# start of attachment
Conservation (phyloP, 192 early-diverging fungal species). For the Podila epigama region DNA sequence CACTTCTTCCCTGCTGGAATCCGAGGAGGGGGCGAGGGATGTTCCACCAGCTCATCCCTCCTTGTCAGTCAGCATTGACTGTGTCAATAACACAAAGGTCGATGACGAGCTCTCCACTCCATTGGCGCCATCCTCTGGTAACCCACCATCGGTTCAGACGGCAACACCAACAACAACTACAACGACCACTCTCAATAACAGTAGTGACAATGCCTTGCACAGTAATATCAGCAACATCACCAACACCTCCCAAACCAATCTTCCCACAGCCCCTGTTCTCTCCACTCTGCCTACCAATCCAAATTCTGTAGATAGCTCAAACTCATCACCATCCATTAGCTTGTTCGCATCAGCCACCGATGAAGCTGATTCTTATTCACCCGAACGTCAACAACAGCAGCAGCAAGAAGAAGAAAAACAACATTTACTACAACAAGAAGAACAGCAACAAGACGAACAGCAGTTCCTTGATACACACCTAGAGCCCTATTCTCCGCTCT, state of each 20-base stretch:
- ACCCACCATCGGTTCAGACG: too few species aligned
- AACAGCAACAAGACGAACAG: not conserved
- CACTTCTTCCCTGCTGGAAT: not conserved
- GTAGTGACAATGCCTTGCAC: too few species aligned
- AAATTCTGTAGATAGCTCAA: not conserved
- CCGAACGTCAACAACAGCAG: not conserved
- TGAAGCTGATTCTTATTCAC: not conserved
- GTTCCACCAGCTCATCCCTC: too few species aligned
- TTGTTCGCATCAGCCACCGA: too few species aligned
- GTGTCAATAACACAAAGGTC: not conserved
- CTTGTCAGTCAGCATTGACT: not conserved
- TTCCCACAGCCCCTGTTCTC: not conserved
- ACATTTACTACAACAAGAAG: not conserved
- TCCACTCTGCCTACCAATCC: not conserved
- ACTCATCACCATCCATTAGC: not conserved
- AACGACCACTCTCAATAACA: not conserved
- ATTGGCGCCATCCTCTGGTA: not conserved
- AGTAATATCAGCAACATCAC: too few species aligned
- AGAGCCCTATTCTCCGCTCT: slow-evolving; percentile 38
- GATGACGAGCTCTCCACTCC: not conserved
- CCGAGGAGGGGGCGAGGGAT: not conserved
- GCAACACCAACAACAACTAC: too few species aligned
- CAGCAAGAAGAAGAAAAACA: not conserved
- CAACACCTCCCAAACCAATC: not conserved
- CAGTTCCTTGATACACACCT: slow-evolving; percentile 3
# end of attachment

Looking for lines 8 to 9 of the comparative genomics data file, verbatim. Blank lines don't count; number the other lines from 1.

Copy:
- TGAAGCTGATTCTTATTCAC: not conserved
- GTTCCACCAGCTCATCCCTC: too few species aligned